5. You Never Know What They’ll Throw.
Bathroom humor never grows old, as evidenced by the irreverent joy of Krewe of Tucks riders in their giant toilet bowl float! The screaming crowds line the street begging for their bathroom-themed throws, including monogrammed toilet paper, sunglasses shaped like toilets, mini-plungers, and more. In Shreveport, we love the Krewe of Highland, who throw Spam and hot dogs. Anyone can come home with beads. Only those "in the know" get miniature squirting toilets and dinner.
6. The Best Parades Aren’t Necessarily the Biggest.
You can’t get any smaller than ’tit Rex, known as “New Orleans’ first and only MicroKrewe.” This krewe, founded in 2009, features miniature floats made from shoeboxes and found objects. Carnival throws are handed out by krewe members rather than tossed, since — in keeping with the theme of the parade — they are so tiny.
7. Why We Throw Beads at Mardi Gras?
Legend has it in the 1880s, a man dressed like Santa Claus received such fame throwing beads, that other krewes followed suit. Makes sense, seeing before that, krewes threw any manner of items, including food and dirt. Today krewes buy plastic beads en masse which parade-goers prefer over dirt! Locals still love to see throws of tiny glass bead strands, which are rare and seemed to have phased out in the 1960s and 1970s.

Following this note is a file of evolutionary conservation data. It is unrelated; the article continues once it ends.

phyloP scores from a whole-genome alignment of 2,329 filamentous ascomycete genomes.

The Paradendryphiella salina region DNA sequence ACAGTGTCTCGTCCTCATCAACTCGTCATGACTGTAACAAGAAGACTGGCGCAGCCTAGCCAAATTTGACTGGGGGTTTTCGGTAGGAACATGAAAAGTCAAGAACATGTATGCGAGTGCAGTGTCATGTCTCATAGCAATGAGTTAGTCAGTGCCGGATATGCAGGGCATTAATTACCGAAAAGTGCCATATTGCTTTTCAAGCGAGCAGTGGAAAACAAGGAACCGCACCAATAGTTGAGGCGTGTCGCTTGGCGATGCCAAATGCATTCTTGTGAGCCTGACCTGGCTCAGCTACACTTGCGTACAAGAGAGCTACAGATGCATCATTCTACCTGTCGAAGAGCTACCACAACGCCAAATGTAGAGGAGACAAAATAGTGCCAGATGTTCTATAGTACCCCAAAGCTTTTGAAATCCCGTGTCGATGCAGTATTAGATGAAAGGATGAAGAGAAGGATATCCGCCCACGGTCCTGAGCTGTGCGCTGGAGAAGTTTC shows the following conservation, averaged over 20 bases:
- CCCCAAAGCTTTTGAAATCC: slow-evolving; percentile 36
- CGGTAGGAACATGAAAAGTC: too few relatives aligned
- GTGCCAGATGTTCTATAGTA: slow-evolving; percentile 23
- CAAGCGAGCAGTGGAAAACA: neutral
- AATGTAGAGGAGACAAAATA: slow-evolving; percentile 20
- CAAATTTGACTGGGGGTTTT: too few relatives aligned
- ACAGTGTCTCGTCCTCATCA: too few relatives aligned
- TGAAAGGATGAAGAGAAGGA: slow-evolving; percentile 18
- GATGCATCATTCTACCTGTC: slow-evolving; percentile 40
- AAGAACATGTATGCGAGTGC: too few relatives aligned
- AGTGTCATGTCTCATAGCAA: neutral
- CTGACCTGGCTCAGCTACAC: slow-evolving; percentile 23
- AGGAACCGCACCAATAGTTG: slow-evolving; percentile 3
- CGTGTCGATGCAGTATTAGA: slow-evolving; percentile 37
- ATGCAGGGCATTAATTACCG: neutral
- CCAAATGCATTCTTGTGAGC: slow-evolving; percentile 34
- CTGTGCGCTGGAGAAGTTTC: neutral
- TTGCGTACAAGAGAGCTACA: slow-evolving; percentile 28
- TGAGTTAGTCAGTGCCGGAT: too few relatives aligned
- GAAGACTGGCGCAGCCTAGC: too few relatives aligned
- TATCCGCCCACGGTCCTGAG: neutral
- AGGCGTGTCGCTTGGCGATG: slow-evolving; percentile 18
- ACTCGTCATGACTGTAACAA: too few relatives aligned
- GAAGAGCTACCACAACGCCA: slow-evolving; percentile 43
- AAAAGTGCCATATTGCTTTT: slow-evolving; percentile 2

8. The Weight of Revelry.
Think your suitcase is heavy? Officials estimate upwards of 25 million pounds of Mardi Gras items get tossed from floats. In fact, locals like to visit ARC of New Orleans and recycle their beads for next year.
9. Mardi Gras is a Legal Holiday.
It really is! Despite the preponderance of what might “seem” like illegal activity, Mardi Gras is a legal holiday in Louisiana, and has been since 1875, when Governor Warmoth signed the “Mardi Gras Act.”
10. Mardi Gras is More Than New Orleans.
When you hear “Mardi Gras” do you only think of New Orleans? Think again. Mardi Gras is celebrated around the state! Cajun Mardi Gras (yes, there is a Cajun spin on Mardi Gras) can be found in the Lafayette and Eunice area. In Baton Rouge, parades roll many weekends before and during Mardi Gras. Plan to experience some family-friendly Mardi Gras fun in Alexandria. And all-year round, check out the Mardi Gras Museum of Imperial Calcasieu in Lake Charles or Mardi Gras World in New Orleans to see real floats, costumes and everything Mardi Gras. Mardi Gras is also celebrated all over the world including many locations in Europe and massive celebrations are found in Brazil every year!
SENIOR TRAVEL NEWS
Transportation Security Administration Information for Seniors
Screening for Passengers 75 and Older
Passengers 75 and older can receive some form of expedited screening through risk-based intelligence-driven security that allows TSA to better focus resources on passengers who more likely pose a risk.
You may leave on your shoes and light jacket during screening.
If you alarm during security screening, you may be required to remove your shoes for further screening or undergo a pat-down. You can request to be seated during this portion of the screening.
Passengers 75 and older who are unable to stand for screening will be screened through other security methods.
Should you travel with medical devices and/or implants, other screening procedures may apply.
Disabilities and Medical Conditions